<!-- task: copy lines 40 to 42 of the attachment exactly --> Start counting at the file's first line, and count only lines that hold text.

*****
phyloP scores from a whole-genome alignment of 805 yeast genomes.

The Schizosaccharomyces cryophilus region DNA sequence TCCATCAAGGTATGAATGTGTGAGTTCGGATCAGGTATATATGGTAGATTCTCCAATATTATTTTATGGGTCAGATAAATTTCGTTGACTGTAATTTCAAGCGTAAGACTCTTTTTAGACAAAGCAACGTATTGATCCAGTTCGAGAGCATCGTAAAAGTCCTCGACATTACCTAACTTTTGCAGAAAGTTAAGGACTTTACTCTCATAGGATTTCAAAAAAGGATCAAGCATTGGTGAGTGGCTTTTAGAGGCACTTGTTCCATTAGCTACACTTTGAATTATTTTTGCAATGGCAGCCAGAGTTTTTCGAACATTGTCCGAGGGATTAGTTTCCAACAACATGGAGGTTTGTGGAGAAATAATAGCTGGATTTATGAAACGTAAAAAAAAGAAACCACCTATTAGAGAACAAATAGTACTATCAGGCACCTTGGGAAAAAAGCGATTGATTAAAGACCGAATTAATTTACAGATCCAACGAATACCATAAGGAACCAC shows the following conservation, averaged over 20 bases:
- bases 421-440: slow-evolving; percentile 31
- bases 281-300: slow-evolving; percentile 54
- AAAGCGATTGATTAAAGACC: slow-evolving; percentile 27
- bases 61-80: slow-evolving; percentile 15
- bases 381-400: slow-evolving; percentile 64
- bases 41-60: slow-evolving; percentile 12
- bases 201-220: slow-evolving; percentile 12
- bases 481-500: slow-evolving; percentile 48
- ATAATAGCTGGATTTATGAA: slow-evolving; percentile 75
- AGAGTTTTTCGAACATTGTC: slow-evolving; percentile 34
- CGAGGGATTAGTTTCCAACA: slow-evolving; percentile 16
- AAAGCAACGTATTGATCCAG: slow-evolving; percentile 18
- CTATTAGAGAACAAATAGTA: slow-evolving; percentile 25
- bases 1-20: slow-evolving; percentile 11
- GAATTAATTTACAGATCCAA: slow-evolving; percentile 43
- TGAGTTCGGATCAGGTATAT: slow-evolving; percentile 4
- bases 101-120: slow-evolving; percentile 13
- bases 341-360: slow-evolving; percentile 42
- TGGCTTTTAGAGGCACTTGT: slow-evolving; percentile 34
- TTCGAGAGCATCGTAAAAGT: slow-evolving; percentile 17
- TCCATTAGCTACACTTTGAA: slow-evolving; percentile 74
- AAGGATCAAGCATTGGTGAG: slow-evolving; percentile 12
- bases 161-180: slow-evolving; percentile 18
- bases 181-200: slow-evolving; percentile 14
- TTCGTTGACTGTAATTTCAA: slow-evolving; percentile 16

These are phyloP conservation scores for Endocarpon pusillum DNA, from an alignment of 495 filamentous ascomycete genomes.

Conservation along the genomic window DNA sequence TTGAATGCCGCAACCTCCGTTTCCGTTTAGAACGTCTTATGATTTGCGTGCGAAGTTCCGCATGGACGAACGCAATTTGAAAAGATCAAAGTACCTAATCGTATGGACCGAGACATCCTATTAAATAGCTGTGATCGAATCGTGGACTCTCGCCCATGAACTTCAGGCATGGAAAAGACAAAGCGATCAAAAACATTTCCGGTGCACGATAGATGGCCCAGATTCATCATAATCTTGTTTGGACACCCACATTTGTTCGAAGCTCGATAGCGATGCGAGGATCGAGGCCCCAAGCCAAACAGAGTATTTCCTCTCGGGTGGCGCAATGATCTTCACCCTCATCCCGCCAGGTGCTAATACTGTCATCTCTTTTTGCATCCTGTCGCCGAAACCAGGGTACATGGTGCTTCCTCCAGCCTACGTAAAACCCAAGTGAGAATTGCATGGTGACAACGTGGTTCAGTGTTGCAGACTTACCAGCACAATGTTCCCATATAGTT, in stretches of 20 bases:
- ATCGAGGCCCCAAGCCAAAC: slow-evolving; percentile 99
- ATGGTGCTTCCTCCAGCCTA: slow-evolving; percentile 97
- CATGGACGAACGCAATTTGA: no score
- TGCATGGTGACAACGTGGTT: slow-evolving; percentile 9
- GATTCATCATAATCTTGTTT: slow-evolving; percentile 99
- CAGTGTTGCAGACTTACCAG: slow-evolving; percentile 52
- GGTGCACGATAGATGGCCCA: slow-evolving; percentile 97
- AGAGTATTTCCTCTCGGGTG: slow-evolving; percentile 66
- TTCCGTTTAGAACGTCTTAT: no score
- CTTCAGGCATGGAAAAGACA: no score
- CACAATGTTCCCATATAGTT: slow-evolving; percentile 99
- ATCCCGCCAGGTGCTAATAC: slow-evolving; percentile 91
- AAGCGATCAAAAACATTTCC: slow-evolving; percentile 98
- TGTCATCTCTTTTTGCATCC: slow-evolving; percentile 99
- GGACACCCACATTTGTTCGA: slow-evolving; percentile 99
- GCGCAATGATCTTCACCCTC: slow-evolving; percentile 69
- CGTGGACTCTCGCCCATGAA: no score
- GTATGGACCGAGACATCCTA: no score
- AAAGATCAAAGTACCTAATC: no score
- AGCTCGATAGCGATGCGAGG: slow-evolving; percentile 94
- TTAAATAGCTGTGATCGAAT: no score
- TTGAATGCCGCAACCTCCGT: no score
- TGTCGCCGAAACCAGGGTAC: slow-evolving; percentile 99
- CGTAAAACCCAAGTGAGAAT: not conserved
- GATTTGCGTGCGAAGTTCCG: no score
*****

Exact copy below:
- CACAATGTTCCCATATAGTT: slow-evolving; percentile 99
- ATCCCGCCAGGTGCTAATAC: slow-evolving; percentile 91
- AAGCGATCAAAAACATTTCC: slow-evolving; percentile 98